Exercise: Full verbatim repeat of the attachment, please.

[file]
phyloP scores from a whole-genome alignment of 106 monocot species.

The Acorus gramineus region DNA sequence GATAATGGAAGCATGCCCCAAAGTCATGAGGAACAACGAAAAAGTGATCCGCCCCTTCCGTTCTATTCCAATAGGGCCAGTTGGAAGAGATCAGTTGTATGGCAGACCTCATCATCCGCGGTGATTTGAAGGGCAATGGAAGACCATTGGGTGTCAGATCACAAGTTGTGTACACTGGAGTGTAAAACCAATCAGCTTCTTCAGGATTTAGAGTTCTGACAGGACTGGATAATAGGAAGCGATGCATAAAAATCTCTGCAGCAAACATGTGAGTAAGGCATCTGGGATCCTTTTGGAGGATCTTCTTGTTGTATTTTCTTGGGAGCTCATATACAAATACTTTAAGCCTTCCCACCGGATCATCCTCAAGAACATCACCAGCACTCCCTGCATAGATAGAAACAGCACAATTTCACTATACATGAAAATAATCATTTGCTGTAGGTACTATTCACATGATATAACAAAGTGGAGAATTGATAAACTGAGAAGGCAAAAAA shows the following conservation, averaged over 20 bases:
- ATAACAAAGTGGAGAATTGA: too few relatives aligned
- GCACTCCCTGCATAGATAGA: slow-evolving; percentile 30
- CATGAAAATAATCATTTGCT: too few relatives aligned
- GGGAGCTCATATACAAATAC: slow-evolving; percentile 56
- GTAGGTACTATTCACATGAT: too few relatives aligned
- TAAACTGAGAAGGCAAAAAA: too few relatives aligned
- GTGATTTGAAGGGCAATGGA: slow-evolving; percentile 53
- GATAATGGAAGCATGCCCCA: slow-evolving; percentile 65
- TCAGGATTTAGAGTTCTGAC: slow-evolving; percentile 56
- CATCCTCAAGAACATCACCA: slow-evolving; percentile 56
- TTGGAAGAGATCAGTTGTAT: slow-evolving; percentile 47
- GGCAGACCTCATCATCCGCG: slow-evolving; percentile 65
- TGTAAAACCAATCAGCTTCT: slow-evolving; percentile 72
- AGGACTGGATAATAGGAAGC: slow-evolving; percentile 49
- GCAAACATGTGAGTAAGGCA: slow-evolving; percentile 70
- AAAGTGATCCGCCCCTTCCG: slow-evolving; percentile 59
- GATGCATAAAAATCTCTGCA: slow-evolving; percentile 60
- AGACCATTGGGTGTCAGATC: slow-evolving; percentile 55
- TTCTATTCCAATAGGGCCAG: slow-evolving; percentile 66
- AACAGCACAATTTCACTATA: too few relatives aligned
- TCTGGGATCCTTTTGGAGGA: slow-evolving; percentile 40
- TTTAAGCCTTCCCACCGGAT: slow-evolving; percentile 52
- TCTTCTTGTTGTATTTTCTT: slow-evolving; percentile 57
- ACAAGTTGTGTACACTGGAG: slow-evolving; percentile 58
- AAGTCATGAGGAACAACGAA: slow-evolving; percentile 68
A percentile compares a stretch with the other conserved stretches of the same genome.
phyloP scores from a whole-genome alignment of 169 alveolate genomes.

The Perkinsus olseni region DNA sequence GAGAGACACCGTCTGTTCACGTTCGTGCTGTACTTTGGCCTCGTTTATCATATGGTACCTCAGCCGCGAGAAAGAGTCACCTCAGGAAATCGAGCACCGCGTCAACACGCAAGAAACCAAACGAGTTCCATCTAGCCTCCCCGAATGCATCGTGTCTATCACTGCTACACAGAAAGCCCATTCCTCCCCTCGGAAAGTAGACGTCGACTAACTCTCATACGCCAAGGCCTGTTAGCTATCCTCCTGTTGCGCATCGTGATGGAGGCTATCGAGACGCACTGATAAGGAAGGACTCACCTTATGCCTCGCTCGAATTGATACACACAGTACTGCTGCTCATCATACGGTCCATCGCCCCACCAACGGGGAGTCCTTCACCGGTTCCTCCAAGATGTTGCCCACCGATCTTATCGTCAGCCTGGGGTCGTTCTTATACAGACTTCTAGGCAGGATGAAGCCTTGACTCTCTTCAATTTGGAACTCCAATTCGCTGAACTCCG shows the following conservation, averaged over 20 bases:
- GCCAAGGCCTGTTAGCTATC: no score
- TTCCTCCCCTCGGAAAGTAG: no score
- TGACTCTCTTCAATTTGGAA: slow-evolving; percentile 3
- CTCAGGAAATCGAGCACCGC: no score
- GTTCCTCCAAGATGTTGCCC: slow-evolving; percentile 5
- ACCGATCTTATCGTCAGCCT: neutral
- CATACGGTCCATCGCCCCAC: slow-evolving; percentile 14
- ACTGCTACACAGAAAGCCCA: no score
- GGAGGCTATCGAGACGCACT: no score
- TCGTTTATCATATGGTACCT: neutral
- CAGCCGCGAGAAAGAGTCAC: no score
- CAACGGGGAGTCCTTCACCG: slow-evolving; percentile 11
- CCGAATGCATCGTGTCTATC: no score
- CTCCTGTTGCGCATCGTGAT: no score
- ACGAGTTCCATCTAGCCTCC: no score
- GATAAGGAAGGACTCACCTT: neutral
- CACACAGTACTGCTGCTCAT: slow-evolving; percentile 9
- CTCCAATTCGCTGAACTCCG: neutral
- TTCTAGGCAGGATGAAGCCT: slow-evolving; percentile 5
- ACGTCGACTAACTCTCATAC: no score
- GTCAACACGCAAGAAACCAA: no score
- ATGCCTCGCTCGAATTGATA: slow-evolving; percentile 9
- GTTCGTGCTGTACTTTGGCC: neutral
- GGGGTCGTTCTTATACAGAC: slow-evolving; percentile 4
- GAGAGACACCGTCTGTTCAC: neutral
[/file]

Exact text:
phyloP scores from a whole-genome alignment of 106 monocot species.

The Acorus gramineus region DNA sequence GATAATGGAAGCATGCCCCAAAGTCATGAGGAACAACGAAAAAGTGATCCGCCCCTTCCGTTCTATTCCAATAGGGCCAGTTGGAAGAGATCAGTTGTATGGCAGACCTCATCATCCGCGGTGATTTGAAGGGCAATGGAAGACCATTGGGTGTCAGATCACAAGTTGTGTACACTGGAGTGTAAAACCAATCAGCTTCTTCAGGATTTAGAGTTCTGACAGGACTGGATAATAGGAAGCGATGCATAAAAATCTCTGCAGCAAACATGTGAGTAAGGCATCTGGGATCCTTTTGGAGGATCTTCTTGTTGTATTTTCTTGGGAGCTCATATACAAATACTTTAAGCCTTCCCACCGGATCATCCTCAAGAACATCACCAGCACTCCCTGCATAGATAGAAACAGCACAATTTCACTATACATGAAAATAATCATTTGCTGTAGGTACTATTCACATGATATAACAAAGTGGAGAATTGATAAACTGAGAAGGCAAAAAA shows the following conservation, averaged over 20 bases:
- ATAACAAAGTGGAGAATTGA: too few relatives aligned
- GCACTCCCTGCATAGATAGA: slow-evolving; percentile 30
- CATGAAAATAATCATTTGCT: too few relatives aligned
- GGGAGCTCATATACAAATAC: slow-evolving; percentile 56
- GTAGGTACTATTCACATGAT: too few relatives aligned
- TAAACTGAGAAGGCAAAAAA: too few relatives aligned
- GTGATTTGAAGGGCAATGGA: slow-evolving; percentile 53
- GATAATGGAAGCATGCCCCA: slow-evolving; percentile 65
- TCAGGATTTAGAGTTCTGAC: slow-evolving; percentile 56
- CATCCTCAAGAACATCACCA: slow-evolving; percentile 56
- TTGGAAGAGATCAGTTGTAT: slow-evolving; percentile 47
- GGCAGACCTCATCATCCGCG: slow-evolving; percentile 65
- TGTAAAACCAATCAGCTTCT: slow-evolving; percentile 72
- AGGACTGGATAATAGGAAGC: slow-evolving; percentile 49
- GCAAACATGTGAGTAAGGCA: slow-evolving; percentile 70
- AAAGTGATCCGCCCCTTCCG: slow-evolving; percentile 59
- GATGCATAAAAATCTCTGCA: slow-evolving; percentile 60
- AGACCATTGGGTGTCAGATC: slow-evolving; percentile 55
- TTCTATTCCAATAGGGCCAG: slow-evolving; percentile 66
- AACAGCACAATTTCACTATA: too few relatives aligned
- TCTGGGATCCTTTTGGAGGA: slow-evolving; percentile 40
- TTTAAGCCTTCCCACCGGAT: slow-evolving; percentile 52
- TCTTCTTGTTGTATTTTCTT: slow-evolving; percentile 57
- ACAAGTTGTGTACACTGGAG: slow-evolving; percentile 58
- AAGTCATGAGGAACAACGAA: slow-evolving; percentile 68
A percentile compares a stretch with the other conserved stretches of the same genome.
phyloP scores from a whole-genome alignment of 169 alveolate genomes.

The Perkinsus olseni region DNA sequence GAGAGACACCGTCTGTTCACGTTCGTGCTGTACTTTGGCCTCGTTTATCATATGGTACCTCAGCCGCGAGAAAGAGTCACCTCAGGAAATCGAGCACCGCGTCAACACGCAAGAAACCAAACGAGTTCCATCTAGCCTCCCCGAATGCATCGTGTCTATCACTGCTACACAGAAAGCCCATTCCTCCCCTCGGAAAGTAGACGTCGACTAACTCTCATACGCCAAGGCCTGTTAGCTATCCTCCTGTTGCGCATCGTGATGGAGGCTATCGAGACGCACTGATAAGGAAGGACTCACCTTATGCCTCGCTCGAATTGATACACACAGTACTGCTGCTCATCATACGGTCCATCGCCCCACCAACGGGGAGTCCTTCACCGGTTCCTCCAAGATGTTGCCCACCGATCTTATCGTCAGCCTGGGGTCGTTCTTATACAGACTTCTAGGCAGGATGAAGCCTTGACTCTCTTCAATTTGGAACTCCAATTCGCTGAACTCCG shows the following conservation, averaged over 20 bases:
- GCCAAGGCCTGTTAGCTATC: no score
- TTCCTCCCCTCGGAAAGTAG: no score
- TGACTCTCTTCAATTTGGAA: slow-evolving; percentile 3
- CTCAGGAAATCGAGCACCGC: no score
- GTTCCTCCAAGATGTTGCCC: slow-evolving; percentile 5
- ACCGATCTTATCGTCAGCCT: neutral
- CATACGGTCCATCGCCCCAC: slow-evolving; percentile 14
- ACTGCTACACAGAAAGCCCA: no score
- GGAGGCTATCGAGACGCACT: no score
- TCGTTTATCATATGGTACCT: neutral
- CAGCCGCGAGAAAGAGTCAC: no score
- CAACGGGGAGTCCTTCACCG: slow-evolving; percentile 11
- CCGAATGCATCGTGTCTATC: no score
- CTCCTGTTGCGCATCGTGAT: no score
- ACGAGTTCCATCTAGCCTCC: no score
- GATAAGGAAGGACTCACCTT: neutral
- CACACAGTACTGCTGCTCAT: slow-evolving; percentile 9
- CTCCAATTCGCTGAACTCCG: neutral
- TTCTAGGCAGGATGAAGCCT: slow-evolving; percentile 5
- ACGTCGACTAACTCTCATAC: no score
- GTCAACACGCAAGAAACCAA: no score
- ATGCCTCGCTCGAATTGATA: slow-evolving; percentile 9
- GTTCGTGCTGTACTTTGGCC: neutral
- GGGGTCGTTCTTATACAGAC: slow-evolving; percentile 4
- GAGAGACACCGTCTGTTCAC: neutral